This is a recipe for a party in a cupcake form. Dulce de leche speaks for itself, really. It makes everything better and is one of my (many) food related weaknesses. I was very close to ditching the idea of making the icing and just digging straight in the jar of caramel goodness with a big spoon. However, it is really worth making the effort not to and see how great dulce de leche works with popcorn. Popcorn is not exactly a typical topping for cupcakes, but it works great here to add crunchiness to the whole thing.
If you are looking for cupcakes that are fun to make and fun to eat than look no further. They are a perfect combination of textures and flavours with soft and sweet cupcake and crunchy and salty popcorn topping.
DULCE DE LECHE AND POPCORN CUPCAKES (Makes 12)
140g plain flour
140g caster sugar
1 1/2 teaspoon baking powder
a pinch of salt
60g soft butter
120ml whole milk
3 tablespoons dulce de leche
100g icing sugar
Your choice of popcorn
2 tablespoons of dulce de leche for decorating
- Preheat oven to 170C. Line a muffin tin with cupcake cases.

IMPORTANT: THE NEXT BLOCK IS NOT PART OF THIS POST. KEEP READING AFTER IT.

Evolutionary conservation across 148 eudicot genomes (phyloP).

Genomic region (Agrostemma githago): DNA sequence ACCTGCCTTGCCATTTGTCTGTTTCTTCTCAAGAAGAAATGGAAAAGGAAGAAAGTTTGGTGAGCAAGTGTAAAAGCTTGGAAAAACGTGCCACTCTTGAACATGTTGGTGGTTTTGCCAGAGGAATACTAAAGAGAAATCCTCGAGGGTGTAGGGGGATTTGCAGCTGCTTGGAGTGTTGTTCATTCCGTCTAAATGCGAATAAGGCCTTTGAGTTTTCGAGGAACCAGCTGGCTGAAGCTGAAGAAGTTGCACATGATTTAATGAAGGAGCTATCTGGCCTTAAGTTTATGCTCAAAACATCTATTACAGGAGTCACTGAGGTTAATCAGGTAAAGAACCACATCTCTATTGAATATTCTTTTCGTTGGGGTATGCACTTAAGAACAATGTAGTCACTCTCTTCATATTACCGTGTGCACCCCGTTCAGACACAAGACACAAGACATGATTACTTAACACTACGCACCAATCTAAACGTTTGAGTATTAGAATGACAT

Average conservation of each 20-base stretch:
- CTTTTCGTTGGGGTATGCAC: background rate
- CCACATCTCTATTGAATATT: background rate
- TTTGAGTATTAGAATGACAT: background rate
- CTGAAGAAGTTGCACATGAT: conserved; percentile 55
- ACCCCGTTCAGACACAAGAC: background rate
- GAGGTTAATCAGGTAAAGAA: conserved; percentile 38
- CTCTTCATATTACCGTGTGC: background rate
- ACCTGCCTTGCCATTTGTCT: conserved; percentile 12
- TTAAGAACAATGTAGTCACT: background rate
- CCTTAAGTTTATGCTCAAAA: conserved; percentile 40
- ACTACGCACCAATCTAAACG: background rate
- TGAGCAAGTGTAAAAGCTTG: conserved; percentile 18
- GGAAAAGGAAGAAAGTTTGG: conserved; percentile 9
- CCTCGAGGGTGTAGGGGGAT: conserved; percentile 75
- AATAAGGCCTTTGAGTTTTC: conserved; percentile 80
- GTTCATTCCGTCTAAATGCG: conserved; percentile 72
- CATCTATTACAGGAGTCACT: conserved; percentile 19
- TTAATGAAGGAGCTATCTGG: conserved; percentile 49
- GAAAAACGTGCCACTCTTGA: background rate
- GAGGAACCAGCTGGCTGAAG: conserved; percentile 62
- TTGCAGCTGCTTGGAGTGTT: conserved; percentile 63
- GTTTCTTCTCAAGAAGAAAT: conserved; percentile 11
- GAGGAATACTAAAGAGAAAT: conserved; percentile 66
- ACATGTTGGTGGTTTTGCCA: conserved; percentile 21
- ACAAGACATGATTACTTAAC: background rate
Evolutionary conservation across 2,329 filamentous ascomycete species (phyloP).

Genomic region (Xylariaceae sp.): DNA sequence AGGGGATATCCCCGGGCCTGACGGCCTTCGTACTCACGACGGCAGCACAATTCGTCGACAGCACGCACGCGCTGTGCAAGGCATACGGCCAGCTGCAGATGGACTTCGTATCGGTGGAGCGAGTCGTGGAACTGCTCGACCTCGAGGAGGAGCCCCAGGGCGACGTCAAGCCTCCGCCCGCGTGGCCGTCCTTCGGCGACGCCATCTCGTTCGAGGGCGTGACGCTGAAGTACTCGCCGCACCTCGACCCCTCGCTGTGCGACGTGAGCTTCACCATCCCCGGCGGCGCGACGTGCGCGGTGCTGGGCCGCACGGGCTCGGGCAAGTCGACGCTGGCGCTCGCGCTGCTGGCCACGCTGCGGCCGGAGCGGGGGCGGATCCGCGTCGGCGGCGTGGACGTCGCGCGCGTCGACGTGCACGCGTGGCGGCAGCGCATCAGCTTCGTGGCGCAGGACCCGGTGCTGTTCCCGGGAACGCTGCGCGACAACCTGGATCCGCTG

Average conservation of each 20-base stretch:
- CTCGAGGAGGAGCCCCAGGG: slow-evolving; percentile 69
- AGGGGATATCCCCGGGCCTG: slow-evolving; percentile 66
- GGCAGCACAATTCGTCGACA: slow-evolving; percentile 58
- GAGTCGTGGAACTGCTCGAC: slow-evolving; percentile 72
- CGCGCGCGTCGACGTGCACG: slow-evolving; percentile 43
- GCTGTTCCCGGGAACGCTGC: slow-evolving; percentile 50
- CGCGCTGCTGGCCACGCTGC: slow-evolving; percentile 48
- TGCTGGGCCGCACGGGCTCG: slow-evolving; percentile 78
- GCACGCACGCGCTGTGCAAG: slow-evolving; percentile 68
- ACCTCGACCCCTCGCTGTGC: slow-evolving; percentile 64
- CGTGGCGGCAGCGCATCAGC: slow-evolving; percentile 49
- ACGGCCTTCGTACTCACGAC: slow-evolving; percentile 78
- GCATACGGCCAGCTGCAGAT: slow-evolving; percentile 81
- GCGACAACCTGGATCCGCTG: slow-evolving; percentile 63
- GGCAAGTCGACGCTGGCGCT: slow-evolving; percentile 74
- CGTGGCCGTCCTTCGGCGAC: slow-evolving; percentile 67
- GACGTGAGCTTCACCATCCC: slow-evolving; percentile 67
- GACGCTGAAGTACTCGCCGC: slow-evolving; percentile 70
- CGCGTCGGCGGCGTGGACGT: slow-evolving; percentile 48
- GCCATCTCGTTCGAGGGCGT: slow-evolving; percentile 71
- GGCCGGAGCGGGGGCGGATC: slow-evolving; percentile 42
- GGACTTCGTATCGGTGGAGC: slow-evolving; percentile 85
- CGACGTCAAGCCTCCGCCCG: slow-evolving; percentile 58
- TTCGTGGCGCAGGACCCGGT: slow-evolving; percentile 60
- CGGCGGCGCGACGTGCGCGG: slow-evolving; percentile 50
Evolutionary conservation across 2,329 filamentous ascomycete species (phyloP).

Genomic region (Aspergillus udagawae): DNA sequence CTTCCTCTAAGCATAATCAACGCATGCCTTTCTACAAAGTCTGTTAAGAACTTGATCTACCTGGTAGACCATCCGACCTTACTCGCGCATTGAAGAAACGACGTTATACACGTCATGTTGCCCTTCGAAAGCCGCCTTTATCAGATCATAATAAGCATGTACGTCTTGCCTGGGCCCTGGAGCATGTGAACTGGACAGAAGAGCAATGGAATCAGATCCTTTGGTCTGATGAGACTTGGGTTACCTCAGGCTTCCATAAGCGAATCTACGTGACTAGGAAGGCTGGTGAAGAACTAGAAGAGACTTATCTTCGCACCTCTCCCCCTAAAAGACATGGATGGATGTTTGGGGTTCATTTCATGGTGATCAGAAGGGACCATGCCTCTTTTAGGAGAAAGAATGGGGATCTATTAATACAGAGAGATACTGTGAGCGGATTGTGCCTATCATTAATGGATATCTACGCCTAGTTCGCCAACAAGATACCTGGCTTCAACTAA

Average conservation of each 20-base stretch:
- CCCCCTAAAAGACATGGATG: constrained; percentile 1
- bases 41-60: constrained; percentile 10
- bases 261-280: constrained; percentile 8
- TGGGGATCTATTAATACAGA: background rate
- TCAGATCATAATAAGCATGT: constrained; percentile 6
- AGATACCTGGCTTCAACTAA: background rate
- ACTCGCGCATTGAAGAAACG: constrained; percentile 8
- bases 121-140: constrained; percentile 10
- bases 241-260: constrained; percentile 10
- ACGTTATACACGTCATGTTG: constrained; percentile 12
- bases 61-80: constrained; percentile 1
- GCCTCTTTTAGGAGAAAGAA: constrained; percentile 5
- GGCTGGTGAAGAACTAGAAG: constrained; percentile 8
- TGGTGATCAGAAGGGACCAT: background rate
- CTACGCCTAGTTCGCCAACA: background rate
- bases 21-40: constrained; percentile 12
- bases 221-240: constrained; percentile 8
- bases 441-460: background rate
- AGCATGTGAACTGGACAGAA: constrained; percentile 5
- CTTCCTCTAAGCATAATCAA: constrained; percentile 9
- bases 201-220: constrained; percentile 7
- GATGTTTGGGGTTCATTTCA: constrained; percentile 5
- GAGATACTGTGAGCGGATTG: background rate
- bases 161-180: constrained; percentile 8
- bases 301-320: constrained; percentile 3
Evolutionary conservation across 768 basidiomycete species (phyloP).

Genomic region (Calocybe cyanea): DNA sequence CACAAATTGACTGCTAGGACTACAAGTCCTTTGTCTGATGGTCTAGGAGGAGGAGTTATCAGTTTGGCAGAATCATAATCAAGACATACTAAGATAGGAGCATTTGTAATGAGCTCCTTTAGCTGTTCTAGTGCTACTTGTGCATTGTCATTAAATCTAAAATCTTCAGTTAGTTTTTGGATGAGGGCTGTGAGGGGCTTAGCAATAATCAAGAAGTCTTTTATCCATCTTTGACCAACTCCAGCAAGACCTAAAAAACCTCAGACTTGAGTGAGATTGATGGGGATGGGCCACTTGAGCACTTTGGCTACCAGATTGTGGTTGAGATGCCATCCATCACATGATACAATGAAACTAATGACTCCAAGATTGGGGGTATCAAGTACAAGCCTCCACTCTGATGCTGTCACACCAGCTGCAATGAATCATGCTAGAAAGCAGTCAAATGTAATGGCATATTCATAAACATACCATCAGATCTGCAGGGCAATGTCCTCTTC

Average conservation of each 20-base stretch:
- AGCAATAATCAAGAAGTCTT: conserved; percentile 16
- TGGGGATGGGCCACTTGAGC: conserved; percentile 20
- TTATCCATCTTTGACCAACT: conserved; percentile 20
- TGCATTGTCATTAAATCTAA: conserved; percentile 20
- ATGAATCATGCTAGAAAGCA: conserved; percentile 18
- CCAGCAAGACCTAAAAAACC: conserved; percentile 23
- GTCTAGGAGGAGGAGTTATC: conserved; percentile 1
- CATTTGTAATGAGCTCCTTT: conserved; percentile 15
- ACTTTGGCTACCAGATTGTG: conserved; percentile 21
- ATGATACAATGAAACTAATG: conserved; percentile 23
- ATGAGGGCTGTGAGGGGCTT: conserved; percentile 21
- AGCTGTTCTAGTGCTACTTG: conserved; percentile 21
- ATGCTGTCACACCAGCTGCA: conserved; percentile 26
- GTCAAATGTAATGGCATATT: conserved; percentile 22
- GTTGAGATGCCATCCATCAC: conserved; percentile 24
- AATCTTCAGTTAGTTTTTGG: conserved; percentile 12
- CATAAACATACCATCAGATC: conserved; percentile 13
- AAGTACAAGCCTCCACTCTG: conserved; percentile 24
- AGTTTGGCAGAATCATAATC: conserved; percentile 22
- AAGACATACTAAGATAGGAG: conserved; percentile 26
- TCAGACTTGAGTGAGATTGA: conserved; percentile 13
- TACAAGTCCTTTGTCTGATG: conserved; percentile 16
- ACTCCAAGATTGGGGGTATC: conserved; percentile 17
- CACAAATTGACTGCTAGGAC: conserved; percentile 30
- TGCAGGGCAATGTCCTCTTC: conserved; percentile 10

- Using an electric mixer beat together butter and sugar until mixed and light in colour. Beat in the egg and rum extract. Mix until combined.
- Separately mix together flour, baking powder and salt. Alternating with the milk add dry ingredients to butter and sugar i.e. add 1/3 of dry ingredients and mix, then add 1/3 of milk. Continue until all incorporated.
- Divide the batter between 12 cupcake cases filling them 2/3 full. Bake for 20-25 minutes or until a toothpick inserted into the centre of the cupcake comes out clean.
- To prepare the icing mix together all ingredients until just combined. Spoon it carefully over the cooled cupcakes and add popcorn on top. To decorate the top with dulce de leche, place it in the microwave for 30 seconds or until melted and pour over the popcorn. NOTE: if making cupcakes for the following day, add popcorn just before serving as otherwise it will become soggy